Hume’s basic concern is that it is highly improbable that any person would receive an amount of evidence or testimony that could justify one believing in a miracle. However, I would like to note that there is a difference between these two categories: (1) propositional knowledge based on evidence and (2) knowledge via acquaintance.

For example, I can know many facts about Barack Obama (category 1), but given that I’ve never met him or talked to him personally, I am not acquainted with Barack Obama (category 2). Both of these forms of knowledge are legitimate.

Now, concerning religious belief and faith, which ultimately deals with miracles, I think Karl Barth provided some significant insight. For Barth, our knowledge about God is derived from God’s self-disclosure — i.e., revelation. However, in a Barthian framework, revelation is not propositional (category 1). Rather, revelation is an existential encounter in which we meet God as revealed in the person of Jesus Christ (category 2). To use alternative terminology, revelation is primarily the result of the inner testimony of the Holy Spirit (or, as it could also be called, the “Spirit of Christ”).

This Barthian approach means that my belief in the resurrection of Jesus (a miracle) is not based primarily on evidence (category 1), but rather upon my existential experience/encounter with a God who chose to reveal himself in the crucified and resurrected person of Jesus Christ (category 2). I believe in the resurrection of Christ via a knowledge of acquaintance.

It seems to me that this is primarily how most people come to believe in Christianity. Usually, one does not become a Christian because certain evidence for the resurrection seemed impossible to deny. Rather, one becomes a Christian because one believes to have a true religious encounter with God as revealed in Christ.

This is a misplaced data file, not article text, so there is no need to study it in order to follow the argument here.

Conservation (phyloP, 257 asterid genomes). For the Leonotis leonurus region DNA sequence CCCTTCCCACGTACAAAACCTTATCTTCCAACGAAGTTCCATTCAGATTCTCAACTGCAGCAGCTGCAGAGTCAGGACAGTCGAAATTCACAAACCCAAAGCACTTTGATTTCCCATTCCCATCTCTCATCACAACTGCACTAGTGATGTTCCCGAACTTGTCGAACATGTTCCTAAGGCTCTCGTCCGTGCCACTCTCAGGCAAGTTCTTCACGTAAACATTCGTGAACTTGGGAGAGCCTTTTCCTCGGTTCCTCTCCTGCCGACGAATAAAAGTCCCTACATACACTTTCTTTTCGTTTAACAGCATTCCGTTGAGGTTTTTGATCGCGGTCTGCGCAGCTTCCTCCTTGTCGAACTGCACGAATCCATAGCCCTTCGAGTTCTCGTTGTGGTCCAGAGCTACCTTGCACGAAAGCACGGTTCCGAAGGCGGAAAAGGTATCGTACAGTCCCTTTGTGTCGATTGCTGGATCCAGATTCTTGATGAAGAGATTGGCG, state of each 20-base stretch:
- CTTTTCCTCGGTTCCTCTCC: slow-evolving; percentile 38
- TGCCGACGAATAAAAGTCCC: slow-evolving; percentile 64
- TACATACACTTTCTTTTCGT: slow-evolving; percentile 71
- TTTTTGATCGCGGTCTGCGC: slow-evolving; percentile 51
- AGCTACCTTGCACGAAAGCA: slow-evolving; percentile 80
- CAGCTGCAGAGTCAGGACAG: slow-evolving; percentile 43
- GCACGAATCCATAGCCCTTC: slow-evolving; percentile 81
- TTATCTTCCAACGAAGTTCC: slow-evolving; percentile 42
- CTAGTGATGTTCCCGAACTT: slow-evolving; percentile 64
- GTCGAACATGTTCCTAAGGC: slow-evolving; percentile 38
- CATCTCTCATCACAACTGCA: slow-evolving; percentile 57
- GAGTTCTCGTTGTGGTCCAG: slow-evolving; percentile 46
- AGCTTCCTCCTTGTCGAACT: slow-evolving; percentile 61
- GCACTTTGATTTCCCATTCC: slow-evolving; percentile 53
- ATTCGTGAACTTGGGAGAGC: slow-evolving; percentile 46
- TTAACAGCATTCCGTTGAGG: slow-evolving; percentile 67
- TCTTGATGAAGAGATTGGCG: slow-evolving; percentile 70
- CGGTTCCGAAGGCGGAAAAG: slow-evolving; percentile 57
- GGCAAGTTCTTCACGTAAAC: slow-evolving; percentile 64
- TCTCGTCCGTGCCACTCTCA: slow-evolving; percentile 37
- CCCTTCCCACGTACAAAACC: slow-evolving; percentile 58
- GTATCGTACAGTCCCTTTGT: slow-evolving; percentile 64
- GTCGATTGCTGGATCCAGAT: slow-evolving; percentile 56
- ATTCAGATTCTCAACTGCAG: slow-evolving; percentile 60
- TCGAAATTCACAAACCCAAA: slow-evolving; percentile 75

However, that is not to say that there is no evidence for the resurrection. From my research, the following six facts are granted by the majority of historians (the following points are taken from William Lane Craig’s book, Reasonable Faith. You can find them elsewhere, but I like his wording. He also wrote a Phd. dissertation on this subject):

  1. Jesus was buried by Joseph of Arimathea, a member of the Sanhedrin.
  2. The tomb of Jesus was found empty by a group of women followers on the first day of the week following his crucifixion.
  3. Various individuals and groups thereafter experienced on different occasions and under varying circumstances appearances of Jesus alive.
  4. The first disciples came to sincerely believe in Jesus’ resurrection regardless of the historical influences from either Judaism or pagan religions.
  5. James, who was not a believer during Jesus’ lifetime, converted to Christianity after an experience with the resurrected Jesus, and became a leader in the church.
  6. Paul converted to Christianity after being its main persecutor.

This evidence suggests that my knowledge via acquaintance with God-as-revealed-in-Christ aligns nicely with the relevant historical facts. These facts thus provide some warrant for my belief in the resurrection. Admittedly, these facts do not constitute a “knock-down” proof. Belief in the resurrection of Christ is, after all, ultimately a matter of faith — if we define faith as a response to a revelation from God. However, this is not an unreasonable faith. I certainly believe it has warrant.